Examining the finished product as a whole, therefore presents us with a memoir that's also something of an interesting dichotomy.  Much like it's creator, A Child's Christmas in Wales is a text that serves as both inheritance and bridge.  It has one foot firmly planted within the same Romantic Movement as that of Wordsworth and Coleridge.  In a sense, it is able to both honor the legacy of poems like The Prelude, while at the same time giving it the sense of completion that the earlier great work ultimately lacked.  It is this aspect that allows the memoir to have the sense of a long ago promise finally being met, kept, and fulfilled.  At the same time, it's other foot isn't just situated in the future.  It's more that the poet was able to blaze a new trail all of his own with just a simple autobiographical fragment about what a child's life was like during the Holidays.  I can't be certain at all Jean Shepherd has ever read a word of Dylan Thomas.  With that caution noted, however, it is the Wales memoir that has gone on to make nostalgic lookbacks such A Christmas Story possible even in the first place.  Odds are even we wouldn't have the story of Ralphie Parker or a literal Yuletide host of others if not for this one seasonal salvo from one of the key, yet overlooked literary architects of the 1960s.  It is perhaps the most influential Xmas gift.

I'm not sure if this is the same as saying that we wouldn't have gotten to enjoy How the Grinch Stole Christmas without Thomas's efforts.  However, it's a safe bet that guys like John Hughes might not have had as much to draw from when it came to their own memories of the Holiday.  And so it all seems to be owed to this one B side of a Caedmon poetry record.  It was the first Christmas single, and the initial impetus for later efforts in a similar vein.  Taken within the context of the seasonal tradition is seems to have single-handedly helped establish, Dylan's informal essay has to stand as a piece of unheralded pioneer work.  One that set the template for Christmas memories to come.  Taken on its own, the best news of all is that the whole thing is able to work as both a nice piece of childhood nostalgia, as well as perhaps the closest we'll ever get to a final farewell from one of the great poets of the 20th century.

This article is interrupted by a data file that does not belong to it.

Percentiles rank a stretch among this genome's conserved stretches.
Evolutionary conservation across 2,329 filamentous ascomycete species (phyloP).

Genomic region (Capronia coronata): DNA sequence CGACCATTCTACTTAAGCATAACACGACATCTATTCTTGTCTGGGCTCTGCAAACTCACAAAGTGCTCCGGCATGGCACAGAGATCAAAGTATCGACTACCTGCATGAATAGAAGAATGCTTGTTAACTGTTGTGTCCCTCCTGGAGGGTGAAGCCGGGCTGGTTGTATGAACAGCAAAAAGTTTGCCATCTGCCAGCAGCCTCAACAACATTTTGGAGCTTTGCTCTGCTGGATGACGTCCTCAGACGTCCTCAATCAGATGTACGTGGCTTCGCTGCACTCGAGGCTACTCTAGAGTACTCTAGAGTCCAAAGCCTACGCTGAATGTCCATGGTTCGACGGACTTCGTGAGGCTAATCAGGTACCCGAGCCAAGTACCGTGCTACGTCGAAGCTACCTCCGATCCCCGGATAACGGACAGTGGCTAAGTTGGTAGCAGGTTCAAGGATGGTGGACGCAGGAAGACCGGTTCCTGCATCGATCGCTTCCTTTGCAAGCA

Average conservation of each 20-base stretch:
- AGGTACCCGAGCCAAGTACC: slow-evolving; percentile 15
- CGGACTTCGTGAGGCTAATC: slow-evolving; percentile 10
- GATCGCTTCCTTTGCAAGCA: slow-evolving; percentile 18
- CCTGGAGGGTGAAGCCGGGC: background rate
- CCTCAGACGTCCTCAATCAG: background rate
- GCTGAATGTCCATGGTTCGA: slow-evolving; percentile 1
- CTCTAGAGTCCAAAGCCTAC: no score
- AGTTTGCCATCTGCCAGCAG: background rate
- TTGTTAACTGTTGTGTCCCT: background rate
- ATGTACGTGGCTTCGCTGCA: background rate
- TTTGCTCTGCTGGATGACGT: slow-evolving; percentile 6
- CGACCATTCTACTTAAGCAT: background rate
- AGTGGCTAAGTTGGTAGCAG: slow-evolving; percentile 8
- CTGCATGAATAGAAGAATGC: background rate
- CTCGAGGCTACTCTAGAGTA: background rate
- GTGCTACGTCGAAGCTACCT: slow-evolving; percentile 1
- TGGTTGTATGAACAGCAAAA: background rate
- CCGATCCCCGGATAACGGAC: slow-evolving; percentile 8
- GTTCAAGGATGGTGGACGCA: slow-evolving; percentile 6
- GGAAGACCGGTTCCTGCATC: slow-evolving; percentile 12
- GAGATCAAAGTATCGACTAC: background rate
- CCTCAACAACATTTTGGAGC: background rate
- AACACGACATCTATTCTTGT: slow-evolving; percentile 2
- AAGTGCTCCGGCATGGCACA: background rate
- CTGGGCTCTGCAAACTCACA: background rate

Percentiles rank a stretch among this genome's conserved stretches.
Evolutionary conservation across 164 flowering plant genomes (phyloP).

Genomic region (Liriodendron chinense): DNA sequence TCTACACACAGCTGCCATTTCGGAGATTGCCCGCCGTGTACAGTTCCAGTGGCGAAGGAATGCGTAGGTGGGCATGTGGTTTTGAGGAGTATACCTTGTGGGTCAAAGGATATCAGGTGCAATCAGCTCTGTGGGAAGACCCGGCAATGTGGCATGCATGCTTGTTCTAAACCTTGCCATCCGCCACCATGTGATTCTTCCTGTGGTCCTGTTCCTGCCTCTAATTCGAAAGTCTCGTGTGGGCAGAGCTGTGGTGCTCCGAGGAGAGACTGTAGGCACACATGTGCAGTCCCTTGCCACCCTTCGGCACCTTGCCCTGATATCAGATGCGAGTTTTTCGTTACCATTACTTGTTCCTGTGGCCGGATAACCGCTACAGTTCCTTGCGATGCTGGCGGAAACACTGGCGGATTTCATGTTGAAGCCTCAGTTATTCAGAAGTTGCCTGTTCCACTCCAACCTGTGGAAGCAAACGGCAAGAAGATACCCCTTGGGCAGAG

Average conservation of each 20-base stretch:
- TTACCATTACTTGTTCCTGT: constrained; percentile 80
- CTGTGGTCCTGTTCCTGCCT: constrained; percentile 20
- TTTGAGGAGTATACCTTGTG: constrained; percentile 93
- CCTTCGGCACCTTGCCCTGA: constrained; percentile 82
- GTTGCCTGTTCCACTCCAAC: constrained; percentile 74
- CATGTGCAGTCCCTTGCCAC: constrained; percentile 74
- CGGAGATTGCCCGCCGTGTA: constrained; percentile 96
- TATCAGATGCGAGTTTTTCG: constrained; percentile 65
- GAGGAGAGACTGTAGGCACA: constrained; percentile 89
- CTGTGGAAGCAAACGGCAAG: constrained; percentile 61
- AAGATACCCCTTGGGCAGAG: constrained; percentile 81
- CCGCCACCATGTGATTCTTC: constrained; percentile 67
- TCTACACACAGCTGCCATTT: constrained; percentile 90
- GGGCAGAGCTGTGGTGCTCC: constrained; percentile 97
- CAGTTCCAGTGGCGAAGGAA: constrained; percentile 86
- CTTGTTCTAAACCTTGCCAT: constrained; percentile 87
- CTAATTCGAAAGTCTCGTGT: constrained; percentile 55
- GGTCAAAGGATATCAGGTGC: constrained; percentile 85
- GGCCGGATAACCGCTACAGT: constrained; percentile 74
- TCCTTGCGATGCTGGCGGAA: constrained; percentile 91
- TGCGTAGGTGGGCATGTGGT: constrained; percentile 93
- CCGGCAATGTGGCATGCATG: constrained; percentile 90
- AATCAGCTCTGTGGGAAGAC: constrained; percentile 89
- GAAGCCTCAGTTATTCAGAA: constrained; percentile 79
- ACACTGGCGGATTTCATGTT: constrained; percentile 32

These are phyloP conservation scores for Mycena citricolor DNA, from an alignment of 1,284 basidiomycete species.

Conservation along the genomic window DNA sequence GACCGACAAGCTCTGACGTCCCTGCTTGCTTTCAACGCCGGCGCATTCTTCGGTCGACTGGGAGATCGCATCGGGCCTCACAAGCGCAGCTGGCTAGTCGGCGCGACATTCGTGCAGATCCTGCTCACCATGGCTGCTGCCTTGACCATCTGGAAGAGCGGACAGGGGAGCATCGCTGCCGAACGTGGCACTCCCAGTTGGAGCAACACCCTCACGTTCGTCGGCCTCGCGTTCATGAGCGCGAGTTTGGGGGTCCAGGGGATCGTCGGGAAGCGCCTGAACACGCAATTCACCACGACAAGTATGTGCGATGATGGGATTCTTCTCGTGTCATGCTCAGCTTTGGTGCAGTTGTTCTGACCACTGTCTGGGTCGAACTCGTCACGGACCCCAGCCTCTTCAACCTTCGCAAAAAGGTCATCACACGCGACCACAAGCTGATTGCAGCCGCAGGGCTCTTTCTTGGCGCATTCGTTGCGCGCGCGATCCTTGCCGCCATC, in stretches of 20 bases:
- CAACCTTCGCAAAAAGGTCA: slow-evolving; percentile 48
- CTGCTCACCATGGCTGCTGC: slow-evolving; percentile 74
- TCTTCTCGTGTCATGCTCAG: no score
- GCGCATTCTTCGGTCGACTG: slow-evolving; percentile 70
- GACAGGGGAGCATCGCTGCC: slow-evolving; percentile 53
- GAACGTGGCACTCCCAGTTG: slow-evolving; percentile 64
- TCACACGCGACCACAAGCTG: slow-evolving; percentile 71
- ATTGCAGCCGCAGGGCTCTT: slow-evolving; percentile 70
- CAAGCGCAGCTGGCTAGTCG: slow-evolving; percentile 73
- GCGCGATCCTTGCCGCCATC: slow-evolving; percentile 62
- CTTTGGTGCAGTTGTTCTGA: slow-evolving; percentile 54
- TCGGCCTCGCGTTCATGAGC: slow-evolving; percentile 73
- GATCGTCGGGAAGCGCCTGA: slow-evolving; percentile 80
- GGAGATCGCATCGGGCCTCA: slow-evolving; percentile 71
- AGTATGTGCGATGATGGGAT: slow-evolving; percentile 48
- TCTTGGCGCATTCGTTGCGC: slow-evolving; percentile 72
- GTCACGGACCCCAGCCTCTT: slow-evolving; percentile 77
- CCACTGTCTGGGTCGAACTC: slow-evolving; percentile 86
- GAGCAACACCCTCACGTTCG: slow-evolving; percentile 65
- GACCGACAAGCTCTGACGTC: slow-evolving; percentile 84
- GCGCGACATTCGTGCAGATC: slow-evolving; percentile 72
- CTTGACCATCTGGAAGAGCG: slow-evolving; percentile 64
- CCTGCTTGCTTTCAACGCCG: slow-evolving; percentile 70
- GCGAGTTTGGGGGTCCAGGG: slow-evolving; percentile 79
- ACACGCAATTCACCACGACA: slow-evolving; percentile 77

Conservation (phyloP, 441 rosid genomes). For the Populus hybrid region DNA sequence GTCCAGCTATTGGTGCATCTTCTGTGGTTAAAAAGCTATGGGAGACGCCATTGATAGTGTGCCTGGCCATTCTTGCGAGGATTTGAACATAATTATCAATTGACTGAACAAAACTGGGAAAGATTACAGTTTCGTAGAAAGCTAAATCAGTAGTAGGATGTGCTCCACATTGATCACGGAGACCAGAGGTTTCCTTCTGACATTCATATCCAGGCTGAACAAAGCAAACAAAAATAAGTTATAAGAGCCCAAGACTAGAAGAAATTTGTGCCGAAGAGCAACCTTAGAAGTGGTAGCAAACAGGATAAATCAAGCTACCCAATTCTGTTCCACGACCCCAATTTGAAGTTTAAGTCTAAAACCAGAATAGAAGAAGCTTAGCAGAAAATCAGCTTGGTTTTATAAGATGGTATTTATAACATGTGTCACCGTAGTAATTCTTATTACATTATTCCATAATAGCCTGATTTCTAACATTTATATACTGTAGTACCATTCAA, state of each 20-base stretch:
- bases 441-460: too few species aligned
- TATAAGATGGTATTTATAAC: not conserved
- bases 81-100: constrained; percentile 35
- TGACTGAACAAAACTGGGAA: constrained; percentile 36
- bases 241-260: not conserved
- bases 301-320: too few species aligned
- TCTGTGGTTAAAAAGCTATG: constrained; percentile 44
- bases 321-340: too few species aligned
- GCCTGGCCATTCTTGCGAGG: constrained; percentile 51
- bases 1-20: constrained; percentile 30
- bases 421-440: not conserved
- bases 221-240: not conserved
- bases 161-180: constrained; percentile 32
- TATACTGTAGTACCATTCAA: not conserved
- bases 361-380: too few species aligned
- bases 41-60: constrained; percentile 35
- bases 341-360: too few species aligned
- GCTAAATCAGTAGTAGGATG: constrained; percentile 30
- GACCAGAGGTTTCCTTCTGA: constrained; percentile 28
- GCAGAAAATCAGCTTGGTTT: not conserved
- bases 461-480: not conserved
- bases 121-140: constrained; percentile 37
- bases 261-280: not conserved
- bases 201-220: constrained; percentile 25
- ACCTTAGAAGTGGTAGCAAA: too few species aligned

Thomas is able to look back on his boyhood experience of the Holiday with just the right amount of rueful tenderness without ever really succumbing to the kind of later saccharine platitudes that artists like Shepherd and Hughes would go on to both parody and write against.  On that score, Thomas is able to keep his own efforts outside of the target line.  He does this by being willing to both acknowledge and take a glance at some of the less rosier things that can happen to a kid, even at the happiest time of the year.  These include incidents such as running across the remains of that "dead bird by the Post Office or by the white deserted swings; perhaps a robin, all but one of his fires out (ibid)".  Or else there's the brief, yet knowing aside about "Auntie Hannah, who liked port", and who, when she got a bit too well into the wine for her own good "stood in the middle of the snowbound back yard, singing like a big-bosomed thrush (ibid)".  Thomas presents this image with just the right mixture of humor and knowing regret.  He's able to love one of his relatives, while also hinting at personal problems that perhaps should never have been indulged in to begin with, and that might have held her back. 

Then there are the strange hints of darkness hanging about the edges of town.  The kind of thing that can mark a boy's life.  These are the odd bits of life that a child might catch snippets of without ever quite knowing the meaning of right away.  It's not until maturity kicks in that the memory of the event itself begins to hint at either sadder, or darker meanings.  Though even here, the full import of those fleeting glimpses remains a mystery.  "Not many those mornings trod the piling streets: an old man always, fawn-bowlered, yellow-gloved and, at this time of year, with spats of snow, would take his constitutional to the white bowling green and back, as he would take it wet or fire on Christmas Day or Doomsday; sometimes two hale young men, with big pipes blazing, no overcoats and wind blown scarfs, would trudge, unspeaking, down to the forlorn sea, to work up an appetite, to blow away the fumes, who knows, to walk into the waves until nothing of them was left but the two furling smoke clouds of their inextinguishable briars (ibid)".  It's in moments like these where Dylan's prose and description almost begin to match that of James Joyce's recollection of growing up in Dublin.

The difference is that Thomas never carried anywhere near the same amount of hang-ups about his Welsh boyhood as Joyce did about his Irish one.  It's true both authors spent their later years making up with their respective pasts.  Thomas, however, never found all that much reason to look back in anger, the way the creator of Finnegan's Wake did.  Instead, like Springsteen, Thomas notes the darkness on the edge of town, and then is able to breath a sigh of relief.  Because both he and his family managed to never let it touch them all that much.  They were either lucky or blessed, in that sense.  It matters little which terms you used to describe it.  The important part is that unlike Ralph Parker, the clueless Clark Griswold, or even the desperate and confused Stephen Daedalus, Dylan the Younger is able, unlike Wordsworth, to grasp, know, and realize the full value of having a functional childhood, and an equally capable family life that allowed him the time and the space necessary to enjoy it in.  These are all the ways in which A Child's Christmas in Wales is able to set itself apart from the recollections that came both before and after in its artistic wake.  It's a prose poem about the fulfillment of Romantic Promise, all encapsulated at the best possible season of the year.  For these and all of the other reasons excavated above, it wins a well earned recommendation.  It's one of the best works to read for a Merry Christmas.